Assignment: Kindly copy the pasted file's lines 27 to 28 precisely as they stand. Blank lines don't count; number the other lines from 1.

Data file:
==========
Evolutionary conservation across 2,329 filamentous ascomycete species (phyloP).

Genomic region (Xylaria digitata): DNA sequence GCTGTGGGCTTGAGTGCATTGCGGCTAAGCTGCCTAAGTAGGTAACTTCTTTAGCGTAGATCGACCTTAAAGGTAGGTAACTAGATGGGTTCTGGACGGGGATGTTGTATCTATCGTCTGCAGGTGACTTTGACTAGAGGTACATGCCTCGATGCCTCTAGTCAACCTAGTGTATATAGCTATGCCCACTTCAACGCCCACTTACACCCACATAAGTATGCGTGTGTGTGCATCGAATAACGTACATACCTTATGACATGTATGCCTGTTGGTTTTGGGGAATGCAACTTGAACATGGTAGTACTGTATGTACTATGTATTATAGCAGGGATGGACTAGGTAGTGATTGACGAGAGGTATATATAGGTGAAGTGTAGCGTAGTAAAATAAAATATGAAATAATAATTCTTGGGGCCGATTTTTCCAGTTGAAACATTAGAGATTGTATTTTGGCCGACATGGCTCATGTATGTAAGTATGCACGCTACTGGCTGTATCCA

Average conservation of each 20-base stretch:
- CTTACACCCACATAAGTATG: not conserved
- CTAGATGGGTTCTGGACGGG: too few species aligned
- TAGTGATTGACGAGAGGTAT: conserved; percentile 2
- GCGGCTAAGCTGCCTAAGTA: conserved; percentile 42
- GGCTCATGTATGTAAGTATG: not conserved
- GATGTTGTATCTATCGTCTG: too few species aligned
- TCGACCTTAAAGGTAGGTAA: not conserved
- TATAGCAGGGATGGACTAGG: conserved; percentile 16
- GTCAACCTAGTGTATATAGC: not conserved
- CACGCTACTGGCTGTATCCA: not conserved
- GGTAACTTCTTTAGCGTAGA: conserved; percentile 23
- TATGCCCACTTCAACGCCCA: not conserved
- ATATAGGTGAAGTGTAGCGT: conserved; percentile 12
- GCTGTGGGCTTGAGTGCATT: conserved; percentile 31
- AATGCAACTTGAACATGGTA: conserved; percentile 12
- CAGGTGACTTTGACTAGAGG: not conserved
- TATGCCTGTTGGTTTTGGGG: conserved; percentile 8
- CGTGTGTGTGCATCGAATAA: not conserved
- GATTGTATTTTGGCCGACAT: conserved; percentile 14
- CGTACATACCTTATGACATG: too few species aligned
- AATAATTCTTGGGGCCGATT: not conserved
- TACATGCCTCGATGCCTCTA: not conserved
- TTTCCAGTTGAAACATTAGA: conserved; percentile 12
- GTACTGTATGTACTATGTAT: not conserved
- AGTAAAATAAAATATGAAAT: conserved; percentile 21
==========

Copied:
- GTACTGTATGTACTATGTAT: not conserved
- AGTAAAATAAAATATGAAAT: conserved; percentile 21